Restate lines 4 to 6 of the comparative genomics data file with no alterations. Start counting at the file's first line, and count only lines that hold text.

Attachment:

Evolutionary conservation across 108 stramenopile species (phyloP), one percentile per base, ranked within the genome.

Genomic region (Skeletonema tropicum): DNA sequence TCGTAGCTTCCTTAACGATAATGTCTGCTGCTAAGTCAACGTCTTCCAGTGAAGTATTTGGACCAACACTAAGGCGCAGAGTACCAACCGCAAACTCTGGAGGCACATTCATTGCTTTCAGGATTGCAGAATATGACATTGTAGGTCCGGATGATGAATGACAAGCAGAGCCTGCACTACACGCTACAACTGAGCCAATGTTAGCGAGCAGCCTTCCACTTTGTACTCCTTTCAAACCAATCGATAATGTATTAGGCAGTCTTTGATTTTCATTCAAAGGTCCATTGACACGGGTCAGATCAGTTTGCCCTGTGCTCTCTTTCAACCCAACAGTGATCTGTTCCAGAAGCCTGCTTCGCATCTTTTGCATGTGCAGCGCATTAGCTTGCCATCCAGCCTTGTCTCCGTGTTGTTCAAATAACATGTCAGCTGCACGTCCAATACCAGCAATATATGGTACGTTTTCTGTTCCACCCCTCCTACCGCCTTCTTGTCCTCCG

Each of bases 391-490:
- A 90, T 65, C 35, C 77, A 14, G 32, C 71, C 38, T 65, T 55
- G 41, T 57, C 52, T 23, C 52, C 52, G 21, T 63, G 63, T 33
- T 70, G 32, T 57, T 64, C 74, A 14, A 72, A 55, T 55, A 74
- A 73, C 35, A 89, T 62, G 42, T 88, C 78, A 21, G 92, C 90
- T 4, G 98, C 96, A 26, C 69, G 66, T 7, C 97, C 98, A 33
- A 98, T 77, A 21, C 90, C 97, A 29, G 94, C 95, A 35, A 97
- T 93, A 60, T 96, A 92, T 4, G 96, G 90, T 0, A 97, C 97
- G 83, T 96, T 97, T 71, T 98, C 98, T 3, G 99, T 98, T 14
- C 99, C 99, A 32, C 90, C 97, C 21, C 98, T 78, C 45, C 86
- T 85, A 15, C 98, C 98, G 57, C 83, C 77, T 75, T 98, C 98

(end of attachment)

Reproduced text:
- A 90, T 65, C 35, C 77, A 14, G 32, C 71, C 38, T 65, T 55
- G 41, T 57, C 52, T 23, C 52, C 52, G 21, T 63, G 63, T 33
- T 70, G 32, T 57, T 64, C 74, A 14, A 72, A 55, T 55, A 74